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East Lyme — It's happening here — and in other small towns and cities, both rich and poor, across the state and nation.
That was the message Wednesday afternoon at a community forum on heroin addiction and the need to do more to address it.
Police, town officials, school principals, residents and health representatives filled the Town Hall meeting room and candidly shared why they attended.
East Lyme has had two fatal heroin overdoses in the past year, police Sgt. Wilfred Blanchette said, and emergency personnel have responded to an overdose call at least every other week.
"We are doing what we can," he said. "Certainly, we can do more - and we need to do more. Just the fact that the community has rallied together like this shows what support we have."
Blanchette said heroin use often starts with prescription drug use that turns into an addiction. Heroin then can follow as a cheaper alternative to prescription drugs for those who become addicted.
To help address the issue, the town provides a drop box at the police station, where 500 pounds of unwanted prescription narcotics were collected last year, he said. The town also recently sponsored a youth program to build rapport with police, and also brings programs to town, through the Ledge Light Health District, to combat drug use.
Some at the forum shared personal stories to address the realities of heroin and its effects on families.
One resident, Diane, said her 18-year-old son, who has been using heroin for two years and had just admitted himself into a treatment center Wednesday night, began with marijuana and then turned to pills. He had a history of chronic pain and had been put on medication in the hospital and then released.
"I am here to tell you that it is real," she said. "Definitely watch kids that are insecure about themselves. That was one way that he could show up at a party with all sorts of things and be the life of the party. And then you find out later that those really weren't your friends."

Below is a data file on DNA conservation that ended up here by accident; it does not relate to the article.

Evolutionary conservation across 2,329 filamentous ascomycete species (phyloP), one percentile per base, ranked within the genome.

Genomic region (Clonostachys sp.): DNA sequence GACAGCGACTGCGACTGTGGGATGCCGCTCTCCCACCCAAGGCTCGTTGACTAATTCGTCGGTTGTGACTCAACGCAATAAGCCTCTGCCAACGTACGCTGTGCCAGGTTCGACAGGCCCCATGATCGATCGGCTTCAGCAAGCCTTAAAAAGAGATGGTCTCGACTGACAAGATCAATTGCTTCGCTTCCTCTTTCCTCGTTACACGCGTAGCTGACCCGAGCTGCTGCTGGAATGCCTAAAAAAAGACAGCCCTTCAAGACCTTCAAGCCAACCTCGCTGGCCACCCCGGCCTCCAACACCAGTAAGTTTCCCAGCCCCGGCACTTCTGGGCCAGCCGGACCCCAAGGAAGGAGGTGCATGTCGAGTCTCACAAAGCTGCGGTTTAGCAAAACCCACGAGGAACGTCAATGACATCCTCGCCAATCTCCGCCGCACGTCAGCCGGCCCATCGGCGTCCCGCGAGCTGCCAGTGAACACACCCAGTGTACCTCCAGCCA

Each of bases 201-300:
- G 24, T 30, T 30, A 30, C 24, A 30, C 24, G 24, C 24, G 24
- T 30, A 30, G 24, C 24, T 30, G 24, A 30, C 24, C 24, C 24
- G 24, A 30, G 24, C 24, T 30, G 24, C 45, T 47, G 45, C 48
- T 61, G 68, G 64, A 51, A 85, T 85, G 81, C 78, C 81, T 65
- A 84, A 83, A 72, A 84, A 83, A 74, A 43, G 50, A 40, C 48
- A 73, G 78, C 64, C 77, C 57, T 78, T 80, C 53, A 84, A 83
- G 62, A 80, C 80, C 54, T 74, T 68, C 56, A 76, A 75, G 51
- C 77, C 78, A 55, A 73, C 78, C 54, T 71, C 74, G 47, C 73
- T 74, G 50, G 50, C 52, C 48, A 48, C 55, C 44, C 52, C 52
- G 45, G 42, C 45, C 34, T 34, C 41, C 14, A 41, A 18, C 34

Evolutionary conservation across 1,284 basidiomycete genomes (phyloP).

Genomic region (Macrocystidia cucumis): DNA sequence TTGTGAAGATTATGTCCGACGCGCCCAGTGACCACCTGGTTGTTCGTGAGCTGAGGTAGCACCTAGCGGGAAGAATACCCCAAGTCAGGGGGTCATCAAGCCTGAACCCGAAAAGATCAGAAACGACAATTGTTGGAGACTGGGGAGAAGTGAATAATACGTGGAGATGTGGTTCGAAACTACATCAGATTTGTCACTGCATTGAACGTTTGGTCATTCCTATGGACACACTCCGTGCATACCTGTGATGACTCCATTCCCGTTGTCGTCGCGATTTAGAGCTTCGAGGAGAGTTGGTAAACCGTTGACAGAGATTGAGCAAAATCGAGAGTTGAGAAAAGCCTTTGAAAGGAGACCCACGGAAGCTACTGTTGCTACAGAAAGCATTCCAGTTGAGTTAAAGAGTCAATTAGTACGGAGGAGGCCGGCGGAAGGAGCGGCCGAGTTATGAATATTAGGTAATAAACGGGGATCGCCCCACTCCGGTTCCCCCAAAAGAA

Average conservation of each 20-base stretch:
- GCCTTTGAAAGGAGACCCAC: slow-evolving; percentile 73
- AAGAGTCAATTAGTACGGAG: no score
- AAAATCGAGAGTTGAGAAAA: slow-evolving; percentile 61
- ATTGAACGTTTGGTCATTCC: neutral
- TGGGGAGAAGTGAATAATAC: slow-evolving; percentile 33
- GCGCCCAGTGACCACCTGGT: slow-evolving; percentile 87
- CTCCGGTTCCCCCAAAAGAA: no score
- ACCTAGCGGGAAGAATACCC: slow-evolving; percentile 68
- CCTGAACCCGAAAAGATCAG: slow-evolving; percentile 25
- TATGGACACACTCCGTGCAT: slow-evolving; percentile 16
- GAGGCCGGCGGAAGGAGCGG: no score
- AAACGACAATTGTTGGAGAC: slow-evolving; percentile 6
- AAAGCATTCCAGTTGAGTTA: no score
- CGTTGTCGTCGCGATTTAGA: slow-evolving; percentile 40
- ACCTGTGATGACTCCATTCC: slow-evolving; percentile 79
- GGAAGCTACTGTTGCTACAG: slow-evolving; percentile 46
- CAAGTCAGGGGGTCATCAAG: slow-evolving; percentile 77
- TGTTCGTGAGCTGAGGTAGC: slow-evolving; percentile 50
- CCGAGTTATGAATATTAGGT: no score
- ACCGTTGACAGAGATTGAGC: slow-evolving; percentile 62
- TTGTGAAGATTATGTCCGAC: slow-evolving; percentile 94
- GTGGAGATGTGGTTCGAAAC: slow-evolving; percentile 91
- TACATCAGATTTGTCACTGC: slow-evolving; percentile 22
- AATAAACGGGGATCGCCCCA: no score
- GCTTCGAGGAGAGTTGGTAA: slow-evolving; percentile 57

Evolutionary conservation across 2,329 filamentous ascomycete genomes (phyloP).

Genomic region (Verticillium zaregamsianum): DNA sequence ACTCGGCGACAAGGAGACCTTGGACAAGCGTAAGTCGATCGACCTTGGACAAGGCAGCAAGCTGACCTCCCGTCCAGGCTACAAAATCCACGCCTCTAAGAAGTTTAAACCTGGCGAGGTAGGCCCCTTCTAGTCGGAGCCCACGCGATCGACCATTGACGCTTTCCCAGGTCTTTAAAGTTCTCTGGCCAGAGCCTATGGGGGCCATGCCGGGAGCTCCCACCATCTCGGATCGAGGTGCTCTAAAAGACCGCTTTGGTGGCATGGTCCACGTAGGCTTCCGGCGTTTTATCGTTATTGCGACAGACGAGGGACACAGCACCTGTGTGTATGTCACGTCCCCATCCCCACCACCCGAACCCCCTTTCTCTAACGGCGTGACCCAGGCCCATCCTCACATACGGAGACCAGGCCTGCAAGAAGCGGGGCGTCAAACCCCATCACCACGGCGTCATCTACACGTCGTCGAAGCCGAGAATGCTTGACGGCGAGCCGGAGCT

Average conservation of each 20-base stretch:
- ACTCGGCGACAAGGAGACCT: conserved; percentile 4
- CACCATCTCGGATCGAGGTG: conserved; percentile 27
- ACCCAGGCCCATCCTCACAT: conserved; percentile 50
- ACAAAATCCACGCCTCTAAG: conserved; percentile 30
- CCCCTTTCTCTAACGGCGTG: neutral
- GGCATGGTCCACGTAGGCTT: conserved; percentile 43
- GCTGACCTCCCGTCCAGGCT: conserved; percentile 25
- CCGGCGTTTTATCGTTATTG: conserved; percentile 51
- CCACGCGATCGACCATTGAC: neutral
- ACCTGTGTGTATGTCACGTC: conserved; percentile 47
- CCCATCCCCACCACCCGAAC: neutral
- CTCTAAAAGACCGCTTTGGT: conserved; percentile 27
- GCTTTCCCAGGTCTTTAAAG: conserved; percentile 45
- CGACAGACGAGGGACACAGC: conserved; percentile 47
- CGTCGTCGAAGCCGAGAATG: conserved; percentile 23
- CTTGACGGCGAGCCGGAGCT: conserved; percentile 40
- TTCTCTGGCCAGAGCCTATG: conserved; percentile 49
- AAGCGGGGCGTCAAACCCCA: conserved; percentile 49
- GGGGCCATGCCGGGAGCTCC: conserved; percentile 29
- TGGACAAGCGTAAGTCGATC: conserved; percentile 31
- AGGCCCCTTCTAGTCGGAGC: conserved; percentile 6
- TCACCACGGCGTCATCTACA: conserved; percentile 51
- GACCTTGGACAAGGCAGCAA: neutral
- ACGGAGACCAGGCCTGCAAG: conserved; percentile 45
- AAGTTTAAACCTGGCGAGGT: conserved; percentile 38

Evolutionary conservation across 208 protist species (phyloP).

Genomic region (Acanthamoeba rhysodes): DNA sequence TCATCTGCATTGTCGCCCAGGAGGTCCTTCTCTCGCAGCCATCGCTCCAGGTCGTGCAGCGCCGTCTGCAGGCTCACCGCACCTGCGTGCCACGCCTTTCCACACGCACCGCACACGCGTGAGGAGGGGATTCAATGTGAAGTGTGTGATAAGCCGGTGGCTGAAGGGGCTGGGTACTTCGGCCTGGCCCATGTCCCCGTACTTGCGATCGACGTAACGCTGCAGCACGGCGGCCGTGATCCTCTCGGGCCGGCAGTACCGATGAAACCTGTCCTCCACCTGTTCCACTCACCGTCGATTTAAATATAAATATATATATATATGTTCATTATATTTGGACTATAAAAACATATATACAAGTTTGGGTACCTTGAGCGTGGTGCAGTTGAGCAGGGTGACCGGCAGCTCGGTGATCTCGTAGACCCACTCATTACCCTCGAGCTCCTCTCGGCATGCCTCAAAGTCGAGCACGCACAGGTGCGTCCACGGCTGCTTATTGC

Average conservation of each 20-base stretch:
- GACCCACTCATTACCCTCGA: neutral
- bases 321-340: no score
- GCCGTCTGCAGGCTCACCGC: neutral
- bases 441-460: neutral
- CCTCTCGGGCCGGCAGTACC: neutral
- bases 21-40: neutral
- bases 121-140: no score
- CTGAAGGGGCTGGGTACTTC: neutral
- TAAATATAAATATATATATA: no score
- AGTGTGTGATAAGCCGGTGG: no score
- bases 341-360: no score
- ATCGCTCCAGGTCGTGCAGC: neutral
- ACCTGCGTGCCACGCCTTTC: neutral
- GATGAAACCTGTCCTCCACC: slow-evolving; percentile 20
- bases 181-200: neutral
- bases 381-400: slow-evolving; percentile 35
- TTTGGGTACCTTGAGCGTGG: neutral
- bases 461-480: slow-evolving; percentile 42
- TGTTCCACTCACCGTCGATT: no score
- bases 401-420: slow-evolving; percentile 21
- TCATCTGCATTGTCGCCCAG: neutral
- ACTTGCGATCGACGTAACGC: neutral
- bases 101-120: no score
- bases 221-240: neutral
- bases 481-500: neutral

She said heroin use reaches family members, who are not always fully aware of their loved one's drug abuse, though there may be suspicions. She added that her son was able to purchase heroin not only in cities, but also in East Lyme.
"It is real," she said, "and I just hope everyone pays close attention to it."
Calling heroin addiction a "silent epidemic," First Selectman Paul Formica said he organized Wednesday's forum to begin talking about "a problem that doesn't seem to get enough conversation in our community and in communities throughout the state."
Heroin contributed to 257 fatal, accidental overdoses in Connecticut last year. In New London County, the number of deaths related to heroin grew from 23 in 2012 to 34 in 2013.
Formica, who serves on a Connecticut Conference of Municipalities task force that addresses heroin among other issues, said he has spoken with mayors and selectmen across the state about heroin use, which is not confined to poor, urban areas, but is a problem in all cities and towns.
"It's going to touch all of us at one point or another, and it's just time to talk about it," he said, adding that he wants to raise awareness and work together to find solutions to the issue.
Formica proposed extending drug prevention programs, like D.A.R.E., which ends in fifth grade, to older students.
School administrators also spoke about building resources.
"We are seeing a rise in this issue, and we need help," East Lyme High School Principal Michael Susi said. "We need to get a better understanding of what we are dealing with and collaborate with the town and the resources that are out there and try to help some of the students."
Health agencies and clinics outlined some available resources at the forum. For example, Ledge Light, a regional provider of health services, offers prescription guidelines to doctors and speaks to high school students about not taking prescription drugs that don't belong to them.
The Southeastern Regional Action Council, a prevention and intervention program, surveys high school students about their drug use and speaks to local real estate agents about removing medications from homes when they hold open houses.
The state Department of Mental Health and Addiction Services showed a video, available online, about Narcan - also called naloxone - which reverses opioid overdoses. A 2012 law allows prescribers to write a prescription for Narcan for anyone who needs it, according to DMHAS regional manager, Rhonda Kincaid.
Assistant Superintendent of Schools Brian Reas spoke about the need to inform people about resources and where they can go for help.
Information on addiction will be available at Town Hall and on the town's website, www.eltownhall.com.